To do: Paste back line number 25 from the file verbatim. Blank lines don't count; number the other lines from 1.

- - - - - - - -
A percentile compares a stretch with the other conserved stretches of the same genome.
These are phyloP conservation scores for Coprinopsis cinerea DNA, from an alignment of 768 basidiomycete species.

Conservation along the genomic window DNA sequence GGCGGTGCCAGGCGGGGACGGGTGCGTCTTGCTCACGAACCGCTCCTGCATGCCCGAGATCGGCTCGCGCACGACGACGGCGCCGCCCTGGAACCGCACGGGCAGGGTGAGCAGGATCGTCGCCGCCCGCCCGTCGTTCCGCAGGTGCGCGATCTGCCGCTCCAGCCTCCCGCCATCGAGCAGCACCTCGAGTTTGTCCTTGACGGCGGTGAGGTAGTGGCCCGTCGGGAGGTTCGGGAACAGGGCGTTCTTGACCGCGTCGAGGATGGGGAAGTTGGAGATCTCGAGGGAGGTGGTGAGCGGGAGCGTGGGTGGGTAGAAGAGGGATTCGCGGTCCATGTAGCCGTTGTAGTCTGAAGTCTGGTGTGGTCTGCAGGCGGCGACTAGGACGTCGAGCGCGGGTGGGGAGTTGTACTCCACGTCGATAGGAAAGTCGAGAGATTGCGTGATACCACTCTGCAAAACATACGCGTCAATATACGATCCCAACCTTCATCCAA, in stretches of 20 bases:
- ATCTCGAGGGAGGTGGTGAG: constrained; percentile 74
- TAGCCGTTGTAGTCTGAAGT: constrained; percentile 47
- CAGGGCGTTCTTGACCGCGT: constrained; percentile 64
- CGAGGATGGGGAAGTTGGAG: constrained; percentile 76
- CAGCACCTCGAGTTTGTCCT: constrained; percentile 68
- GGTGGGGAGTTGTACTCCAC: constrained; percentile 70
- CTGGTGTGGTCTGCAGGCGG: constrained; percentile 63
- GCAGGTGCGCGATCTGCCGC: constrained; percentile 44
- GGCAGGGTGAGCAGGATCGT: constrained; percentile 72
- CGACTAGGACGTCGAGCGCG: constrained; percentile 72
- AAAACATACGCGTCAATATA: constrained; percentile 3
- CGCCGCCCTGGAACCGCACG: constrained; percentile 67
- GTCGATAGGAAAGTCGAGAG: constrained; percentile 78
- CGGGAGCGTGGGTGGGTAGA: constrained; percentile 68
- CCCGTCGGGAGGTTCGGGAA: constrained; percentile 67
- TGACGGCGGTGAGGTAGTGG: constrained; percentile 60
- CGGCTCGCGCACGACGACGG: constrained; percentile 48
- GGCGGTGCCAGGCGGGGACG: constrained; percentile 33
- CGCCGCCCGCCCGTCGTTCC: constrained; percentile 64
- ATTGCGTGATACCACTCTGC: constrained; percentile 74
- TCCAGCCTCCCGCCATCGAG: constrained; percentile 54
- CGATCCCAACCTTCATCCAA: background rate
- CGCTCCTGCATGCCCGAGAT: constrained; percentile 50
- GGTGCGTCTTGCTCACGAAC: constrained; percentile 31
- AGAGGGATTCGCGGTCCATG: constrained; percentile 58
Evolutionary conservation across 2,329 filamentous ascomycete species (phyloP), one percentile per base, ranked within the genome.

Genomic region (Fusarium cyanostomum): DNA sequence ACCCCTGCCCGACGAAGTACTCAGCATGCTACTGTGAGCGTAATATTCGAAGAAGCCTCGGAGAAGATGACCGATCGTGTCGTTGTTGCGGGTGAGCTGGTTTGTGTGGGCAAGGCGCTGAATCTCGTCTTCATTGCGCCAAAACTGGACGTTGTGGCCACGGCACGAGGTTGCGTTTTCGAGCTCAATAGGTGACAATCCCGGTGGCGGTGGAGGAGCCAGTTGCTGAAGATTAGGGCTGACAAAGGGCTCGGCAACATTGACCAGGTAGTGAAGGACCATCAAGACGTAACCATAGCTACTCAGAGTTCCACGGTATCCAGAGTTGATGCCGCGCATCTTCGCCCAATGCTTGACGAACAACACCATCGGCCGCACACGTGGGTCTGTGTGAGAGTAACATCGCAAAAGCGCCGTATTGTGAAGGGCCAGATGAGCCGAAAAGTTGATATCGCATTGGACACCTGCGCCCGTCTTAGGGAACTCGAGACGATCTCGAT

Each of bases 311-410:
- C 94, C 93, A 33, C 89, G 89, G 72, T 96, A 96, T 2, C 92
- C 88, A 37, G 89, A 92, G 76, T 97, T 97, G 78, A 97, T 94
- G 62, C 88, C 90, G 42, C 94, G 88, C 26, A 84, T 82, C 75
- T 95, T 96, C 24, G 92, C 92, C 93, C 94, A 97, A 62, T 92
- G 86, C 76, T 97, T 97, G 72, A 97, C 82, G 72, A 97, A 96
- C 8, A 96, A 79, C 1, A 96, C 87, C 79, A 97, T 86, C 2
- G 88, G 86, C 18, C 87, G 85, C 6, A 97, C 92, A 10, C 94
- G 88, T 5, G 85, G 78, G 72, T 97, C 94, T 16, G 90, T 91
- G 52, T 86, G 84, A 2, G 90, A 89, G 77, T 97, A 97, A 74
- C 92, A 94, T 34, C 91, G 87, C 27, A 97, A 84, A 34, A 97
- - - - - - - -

- CGATCCCAACCTTCATCCAA: background rate